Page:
Navigation method helps robot pinpoint location

Navigation method helps robot pinpoint location
MIT engineers have developed a robotic navigation method that uses clues in its environment to plan out a route to a destination, which can be described in general semantic terms. (MIT)

Using a robot as a last-mile delivery vehicle may become a reality if the robot can find the door. Standard robotic navigation approaches involve mapping an area ahead of time, then using algorithms to guide a robot toward a specific goal or GPS coordinate on the map. While this approach might make sense for exploring specific environments, it can become unwieldy in the context of last-mile delivery.

Now, MIT engineers have developed a navigation method that doesn’t require mapping an area in advance. Instead, their approach enables a robot to use clues in its environment to plan out a route to its destination, which can be described in general semantic terms, such as “front door” or “garage,” rather than as coordinates on a map. For example, asking a robot to deliver a package to someone's front door would require recognizing a sidewalk, a driveway, and then a front door. The technique can greatly reduce the time a robot spends exploring a property before identifying its target, and it doesn’t rely on maps of specific residences. 

“We wouldn’t want to have to make a map of every building that we’d need to visit,” said Michael Everett, a graduate student in MIT’s Department of Mechanical Engineering, in an article appearing on the university’s website. “With this technique, we hope to drop a robot at the end of any driveway and have it find a door.”

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Everett will present the group’s results this week at the International Conference on Intelligent Robots and Systems. The paper, which is co-authored by Jonathan How, professor of aeronautics and astronautics at MIT, and Justin Miller of the Ford Motor Company, is a finalist for “Best Paper for Cognitive Robots.”

The scientists are banking on a recent trend of using natural, semantic language to train robot systems to recognize objects and locations, by leveraging pre-existing algorithms that extract features from visual data to generate a new map of the same scene, represented as semantic clues, or context. For instance, a door would be visually processed as a door and not simply as a solid, rectangular obstacle.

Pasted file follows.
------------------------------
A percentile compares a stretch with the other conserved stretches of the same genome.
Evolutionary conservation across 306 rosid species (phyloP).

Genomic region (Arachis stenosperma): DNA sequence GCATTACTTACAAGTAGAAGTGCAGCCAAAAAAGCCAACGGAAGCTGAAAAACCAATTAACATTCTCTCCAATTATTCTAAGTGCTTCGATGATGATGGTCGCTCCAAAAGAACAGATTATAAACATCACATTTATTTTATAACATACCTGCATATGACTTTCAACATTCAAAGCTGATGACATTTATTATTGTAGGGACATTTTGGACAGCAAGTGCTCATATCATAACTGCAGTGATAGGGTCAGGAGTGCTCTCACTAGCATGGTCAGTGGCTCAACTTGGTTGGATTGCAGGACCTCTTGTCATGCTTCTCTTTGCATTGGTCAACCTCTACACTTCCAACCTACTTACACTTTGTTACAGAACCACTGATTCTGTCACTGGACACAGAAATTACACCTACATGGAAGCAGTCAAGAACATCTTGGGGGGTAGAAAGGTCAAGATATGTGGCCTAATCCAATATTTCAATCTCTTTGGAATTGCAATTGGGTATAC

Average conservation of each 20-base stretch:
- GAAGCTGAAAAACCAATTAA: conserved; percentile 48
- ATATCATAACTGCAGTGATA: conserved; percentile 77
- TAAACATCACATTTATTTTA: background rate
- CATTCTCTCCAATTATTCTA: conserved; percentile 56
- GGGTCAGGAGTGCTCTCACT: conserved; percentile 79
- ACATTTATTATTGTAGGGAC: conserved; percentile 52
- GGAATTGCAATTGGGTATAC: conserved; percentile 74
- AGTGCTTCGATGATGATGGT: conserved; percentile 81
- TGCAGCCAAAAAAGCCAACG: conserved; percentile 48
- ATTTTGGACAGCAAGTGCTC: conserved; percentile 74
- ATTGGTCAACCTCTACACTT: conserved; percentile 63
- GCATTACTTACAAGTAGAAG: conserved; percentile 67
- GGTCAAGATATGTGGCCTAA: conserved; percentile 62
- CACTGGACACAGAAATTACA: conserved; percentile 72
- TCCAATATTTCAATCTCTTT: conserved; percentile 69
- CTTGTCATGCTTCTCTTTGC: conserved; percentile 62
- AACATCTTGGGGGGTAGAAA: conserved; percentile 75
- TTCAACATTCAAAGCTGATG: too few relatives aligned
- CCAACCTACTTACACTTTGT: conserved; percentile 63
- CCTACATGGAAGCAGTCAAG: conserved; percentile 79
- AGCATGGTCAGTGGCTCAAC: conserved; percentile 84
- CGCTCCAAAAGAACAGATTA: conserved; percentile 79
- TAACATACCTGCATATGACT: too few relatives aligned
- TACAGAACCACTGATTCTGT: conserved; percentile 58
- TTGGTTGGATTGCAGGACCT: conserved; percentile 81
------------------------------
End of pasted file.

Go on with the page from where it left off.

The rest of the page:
In their case, the researchers used an algorithm to create a map of the environment as the robot moved around, using the semantic labels of each object and a depth image. This algorithm is called semantic SLAM (Simultaneous Localization and Mapping).

While other semantic algorithms have enabled robots to recognize and map objects in their environment for what they are, they haven’t allowed a robot to make decisions in the moment while navigating a new environment, on the most efficient path to take to a specific semantic destination.

The researchers developed a new “cost-to-go estimator,” an algorithm that converts a semantic map created by preexisting SLAM algorithms into a second map, representing the likelihood of any given location being close to the goal.

“This was inspired by image-to-image translation, where you take a picture of a cat and make it look like a dog,” Everett said. “The same type of idea happens here where you take one image that looks like a map of the world, and turn it into this other image that looks like the map of the world but now is colored based on how close different points of the map are to the end goal.”

This cost-to-go map is colorized, in gray scale, to represent darker regions as locations far from a goal, and lighter regions as areas that are close to the goal. The researchers trained this algorithm on satellite images from Bing Maps containing 77 houses from one urban and three suburban neighborhoods. The system converted a semantic map into a cost-to-go map, and mapped out the most efficient path, following lighter regions in the map, to the end goal.

During training, the team also applied masks to each image to mimic the partial view that a robot’s camera would likely have as it traverses a yard. “Part of the trick to our approach was [giving the system] lots of partial images,” How explains. “So, it really had to figure out how all this stuff was interrelated. That’s part of what makes this work robustly.”

The researchers then tested their approach in a simulation of an image of an entirely new house, outside of the training dataset, first using the preexisting SLAM algorithm to generate a semantic map, then applying their new cost-to-go estimator to generate a second map, and path to a goal, in this case, the front door.

The cost-to-go technique found the front door far faster than classical navigation algorithms, which do not take context or semantics into account.

Everett said the results illustrate how robots can use context to efficiently locate a goal, even in unfamiliar, unmapped environments.

“Even if a robot is delivering a package to an environment it’s never been to, there might be clues that will be the same as other places it’s seen,” Everett says. “So, the world may be laid out a little differently, but there’s probably some things in common.”

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